If movies teach us anything, it's to dream big. Think you can't handle 64 ounces of Mountain Dew? A Jacuzzi-sized bucket of popcorn? Multiple Tyler Perry previews? You can and will have it all. So in the run-up to the Oscars, I'm taking that as my inspiration. I'm not going to predict or select or analyze this year's winners. Leave that for the "critics" and "pundits," and well, you know, "regular people." This year, I'm picking the All-Time Oscars.
I know it's fraught with disaster. That many will scoff at my selections. Laugh at my provincialism, or condemn my snobbery. It doesn't bother me. The fact that I have seen less than one percent of the film output of India and Nigeria (the two largest film producers in the world) does not deter me. The fact is, there have been a lot of mistakes made in the awarding of film honors over the years, and I'm going to take this chance to right some of those wrongs.
Today, I'll offer a set of nominees for Best Supporting Actor. In coming weeks, I'll do the same for Supporting Actress, Actor, Actress, Screenplay, Cinematography, Director, and Film. Anyone who cares to vote for any of my selections, or wants to nominate his own choice, can do so in the comments. I will read those comments, and then will announce winners around Oscar time, based either on those votes, or on some other set of criteria I haven't determined yet. It's not like I have the budget for Price Waterhouse (or whatever they are called these days) to certify anything.
So here are my 10 nominees for Best Supporting Actor (of all time!):
John Cazale (The Godfather, Pt II): Cazale made five movies before his early death. Brilliant in all five. All five were Best Picture Nominees. And making Fredo, the weakling of the Corleone family, such a towering figure, is his ultimate triumph.
Don Cheadle (Devil in a Blue Dress): Mouse is a killer. But I really think I'd like to hang out with him. Among the most underrated actors working today gets far too few roles like this.
Laird Cregar (I Wake Up Screaming): Not everything fits in this early nourish crime story. But Cregar's tortured Inspector Ed Cornell delves the psychological depths of noir at its best. Died even younger than Cazale.
Marcel Dalio (The Rules of the Game): Dalio appeared in well over 100 movies in both his native France and Hollywood, often in very small roles. But he was also in what many critics consider to be the greatest movie ever made by the greatest director of all time. As the Marquis de la Cheyniest, he is at the core of the ensemble story and is at the tragicomic heart of Jean Renior's masterpiece.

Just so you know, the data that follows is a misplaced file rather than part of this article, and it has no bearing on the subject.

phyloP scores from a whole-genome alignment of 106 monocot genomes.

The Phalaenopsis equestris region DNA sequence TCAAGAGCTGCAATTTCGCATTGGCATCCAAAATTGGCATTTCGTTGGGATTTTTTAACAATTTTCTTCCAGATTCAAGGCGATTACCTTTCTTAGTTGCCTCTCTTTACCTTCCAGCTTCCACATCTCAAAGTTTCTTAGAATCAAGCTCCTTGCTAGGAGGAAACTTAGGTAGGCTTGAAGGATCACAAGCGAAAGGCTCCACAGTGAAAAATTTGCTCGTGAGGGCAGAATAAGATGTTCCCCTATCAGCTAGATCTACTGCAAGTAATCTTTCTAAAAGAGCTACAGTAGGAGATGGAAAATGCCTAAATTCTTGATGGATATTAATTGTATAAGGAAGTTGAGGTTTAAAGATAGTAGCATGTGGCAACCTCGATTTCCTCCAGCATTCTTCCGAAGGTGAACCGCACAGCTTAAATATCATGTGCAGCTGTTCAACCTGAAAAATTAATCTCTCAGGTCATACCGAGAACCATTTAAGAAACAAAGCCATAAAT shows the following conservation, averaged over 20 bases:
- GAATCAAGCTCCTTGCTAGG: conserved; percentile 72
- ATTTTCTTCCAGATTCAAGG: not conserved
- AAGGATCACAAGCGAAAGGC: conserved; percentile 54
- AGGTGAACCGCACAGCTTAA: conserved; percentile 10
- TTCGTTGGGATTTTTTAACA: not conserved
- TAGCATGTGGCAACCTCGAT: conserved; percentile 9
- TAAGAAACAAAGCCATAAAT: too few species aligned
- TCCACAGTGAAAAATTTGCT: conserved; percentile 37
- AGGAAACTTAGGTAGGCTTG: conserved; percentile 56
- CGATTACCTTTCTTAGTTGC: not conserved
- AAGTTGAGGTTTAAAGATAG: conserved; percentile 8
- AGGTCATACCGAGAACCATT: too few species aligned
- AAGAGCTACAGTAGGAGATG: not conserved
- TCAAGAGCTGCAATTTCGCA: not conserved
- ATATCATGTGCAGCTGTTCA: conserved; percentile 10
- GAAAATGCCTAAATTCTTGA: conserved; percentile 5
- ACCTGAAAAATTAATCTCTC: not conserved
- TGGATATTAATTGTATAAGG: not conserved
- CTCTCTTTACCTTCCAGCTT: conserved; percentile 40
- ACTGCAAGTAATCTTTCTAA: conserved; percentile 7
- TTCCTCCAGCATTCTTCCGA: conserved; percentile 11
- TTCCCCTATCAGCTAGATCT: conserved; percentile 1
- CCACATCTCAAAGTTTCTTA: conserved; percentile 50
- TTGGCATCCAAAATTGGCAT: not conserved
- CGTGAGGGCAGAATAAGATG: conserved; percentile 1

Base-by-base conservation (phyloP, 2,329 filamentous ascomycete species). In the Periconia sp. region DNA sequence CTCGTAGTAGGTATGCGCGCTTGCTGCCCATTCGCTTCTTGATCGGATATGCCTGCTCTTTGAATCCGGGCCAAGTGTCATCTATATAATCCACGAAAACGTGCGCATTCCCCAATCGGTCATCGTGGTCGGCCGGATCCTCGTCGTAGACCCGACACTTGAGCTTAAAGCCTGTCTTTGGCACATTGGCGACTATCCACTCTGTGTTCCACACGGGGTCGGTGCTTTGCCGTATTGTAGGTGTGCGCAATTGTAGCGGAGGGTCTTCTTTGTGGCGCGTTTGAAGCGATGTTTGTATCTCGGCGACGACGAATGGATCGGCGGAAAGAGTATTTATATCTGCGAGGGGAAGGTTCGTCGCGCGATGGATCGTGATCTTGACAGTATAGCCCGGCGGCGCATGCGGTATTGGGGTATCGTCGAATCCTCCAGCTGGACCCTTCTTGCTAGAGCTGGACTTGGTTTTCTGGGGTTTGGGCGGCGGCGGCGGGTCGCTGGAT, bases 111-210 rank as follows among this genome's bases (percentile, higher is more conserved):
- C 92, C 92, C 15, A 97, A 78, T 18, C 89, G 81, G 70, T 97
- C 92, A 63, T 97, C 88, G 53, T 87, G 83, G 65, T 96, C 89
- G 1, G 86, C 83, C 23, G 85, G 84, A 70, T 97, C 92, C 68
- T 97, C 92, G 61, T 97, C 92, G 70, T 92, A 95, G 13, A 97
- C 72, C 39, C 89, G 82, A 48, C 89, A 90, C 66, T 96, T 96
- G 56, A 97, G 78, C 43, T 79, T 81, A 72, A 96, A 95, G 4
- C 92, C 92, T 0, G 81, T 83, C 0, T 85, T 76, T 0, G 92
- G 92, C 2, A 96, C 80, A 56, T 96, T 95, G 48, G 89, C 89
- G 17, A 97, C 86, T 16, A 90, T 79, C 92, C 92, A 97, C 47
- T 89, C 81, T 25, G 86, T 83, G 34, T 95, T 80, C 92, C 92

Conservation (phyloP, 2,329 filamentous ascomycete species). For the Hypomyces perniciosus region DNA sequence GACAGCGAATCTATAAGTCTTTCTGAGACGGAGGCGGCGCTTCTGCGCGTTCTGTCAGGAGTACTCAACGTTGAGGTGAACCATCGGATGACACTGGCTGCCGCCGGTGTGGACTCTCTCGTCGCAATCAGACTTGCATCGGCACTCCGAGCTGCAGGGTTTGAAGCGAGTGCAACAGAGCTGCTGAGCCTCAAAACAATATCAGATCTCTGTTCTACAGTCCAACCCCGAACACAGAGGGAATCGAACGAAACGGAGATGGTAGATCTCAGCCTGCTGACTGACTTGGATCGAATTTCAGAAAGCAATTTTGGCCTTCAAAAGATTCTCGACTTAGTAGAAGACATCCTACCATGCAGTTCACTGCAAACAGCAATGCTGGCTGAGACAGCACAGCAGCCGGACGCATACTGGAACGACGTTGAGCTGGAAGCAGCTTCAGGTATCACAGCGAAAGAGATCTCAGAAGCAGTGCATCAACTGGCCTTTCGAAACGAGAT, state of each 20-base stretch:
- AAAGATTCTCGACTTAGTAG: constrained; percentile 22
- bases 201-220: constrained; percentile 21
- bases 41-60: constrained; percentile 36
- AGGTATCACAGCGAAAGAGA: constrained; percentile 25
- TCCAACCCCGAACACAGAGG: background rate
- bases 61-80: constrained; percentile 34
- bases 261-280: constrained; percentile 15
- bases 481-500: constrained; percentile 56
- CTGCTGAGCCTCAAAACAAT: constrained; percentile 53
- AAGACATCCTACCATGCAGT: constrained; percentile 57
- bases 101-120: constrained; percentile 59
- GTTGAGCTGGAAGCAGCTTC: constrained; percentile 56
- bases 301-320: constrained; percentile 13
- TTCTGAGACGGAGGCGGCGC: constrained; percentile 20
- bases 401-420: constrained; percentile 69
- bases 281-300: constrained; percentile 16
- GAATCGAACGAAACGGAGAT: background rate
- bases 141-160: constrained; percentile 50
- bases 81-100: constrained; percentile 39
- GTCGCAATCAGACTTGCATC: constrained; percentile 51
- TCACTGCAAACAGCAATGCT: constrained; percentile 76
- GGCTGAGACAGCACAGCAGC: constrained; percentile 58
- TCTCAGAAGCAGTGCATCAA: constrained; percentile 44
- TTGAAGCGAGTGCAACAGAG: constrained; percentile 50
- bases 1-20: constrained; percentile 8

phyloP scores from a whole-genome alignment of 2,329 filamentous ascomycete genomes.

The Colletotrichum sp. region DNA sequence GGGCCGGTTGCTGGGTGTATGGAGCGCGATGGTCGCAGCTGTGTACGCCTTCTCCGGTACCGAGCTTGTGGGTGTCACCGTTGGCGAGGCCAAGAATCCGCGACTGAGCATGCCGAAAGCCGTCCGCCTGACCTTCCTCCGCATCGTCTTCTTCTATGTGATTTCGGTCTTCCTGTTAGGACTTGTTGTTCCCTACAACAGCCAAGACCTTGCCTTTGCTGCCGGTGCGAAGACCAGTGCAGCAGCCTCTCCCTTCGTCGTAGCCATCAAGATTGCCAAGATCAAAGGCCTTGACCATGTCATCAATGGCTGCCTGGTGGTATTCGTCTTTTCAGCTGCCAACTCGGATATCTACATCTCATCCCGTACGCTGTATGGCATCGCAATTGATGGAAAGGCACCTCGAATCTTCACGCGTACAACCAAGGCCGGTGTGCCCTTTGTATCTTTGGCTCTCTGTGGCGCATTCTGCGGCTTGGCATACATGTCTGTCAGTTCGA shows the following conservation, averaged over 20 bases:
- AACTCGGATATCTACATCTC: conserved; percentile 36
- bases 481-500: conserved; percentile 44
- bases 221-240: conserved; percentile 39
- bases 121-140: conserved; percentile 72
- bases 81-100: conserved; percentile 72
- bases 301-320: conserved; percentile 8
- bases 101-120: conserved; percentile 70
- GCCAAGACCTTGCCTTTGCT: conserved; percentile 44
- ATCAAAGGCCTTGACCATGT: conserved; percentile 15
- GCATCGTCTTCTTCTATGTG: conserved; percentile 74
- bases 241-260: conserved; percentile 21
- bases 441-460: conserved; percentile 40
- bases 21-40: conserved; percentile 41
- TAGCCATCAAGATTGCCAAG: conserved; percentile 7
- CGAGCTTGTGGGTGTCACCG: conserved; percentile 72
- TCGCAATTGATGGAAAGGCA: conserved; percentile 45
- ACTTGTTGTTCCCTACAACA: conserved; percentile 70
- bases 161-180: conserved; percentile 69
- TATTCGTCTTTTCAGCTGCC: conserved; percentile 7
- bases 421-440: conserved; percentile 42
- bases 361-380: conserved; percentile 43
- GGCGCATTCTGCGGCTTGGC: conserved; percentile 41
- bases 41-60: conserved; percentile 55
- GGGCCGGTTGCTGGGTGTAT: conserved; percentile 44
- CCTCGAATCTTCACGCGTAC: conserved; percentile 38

Ralph Fiennes (Schindler's List): What's the biggest flaw in Spielberg's epic? Not the flash of red. It's that Fiennes' Amon Goeth is so overwhelming a portrait of unchecked evil that he threatens to take the movie away from Oskar Schindler.
Thomas Mitchell (Stagecoach): This list is alphabetical, which means Walter Brennan isn't on it. Which leaves Thomas Mitchell as the greatest supporting actor in Hollywood history. There are at least half a dozen other roles he could be nominated for, but Doc Brown has always been a favorite of mine.
Armin Mueller-Stahl (Eastern Promises): This may be my most obscure choice and I admit it is tied largely to four words. When vicious Russian mob boss Semyon slowly turns to a naïve midwife and asks "There is a diary?" it is an extraordinarily chilling moment, setting up all of David Cronenberg's film.
George Sanders (All About Eve): George Sanders always gave the impression that he was far too good to be in movies. I suppose with other actors, that could come off as unpleasant. Sanders made it somehow charming.
Everett Sloane (Citizen Kane): There was not an age or an attitude that Everett Sloane could not play. He didn't need make-up or costume. It was all his voice and body. In a film of extraordinary performances, his Mr. Bernstein is a technical marvel.
Charles Vanel (Wages of Fear): Henri-Georges Clouzot's thriller required enormous intensity from all of its main actors, and Vanel's older con man Jo delivers intensity along with a range of other emotions rarely found in suspense stories.
Add your favorites if you care to and check back next week for Best Supporting Actresses.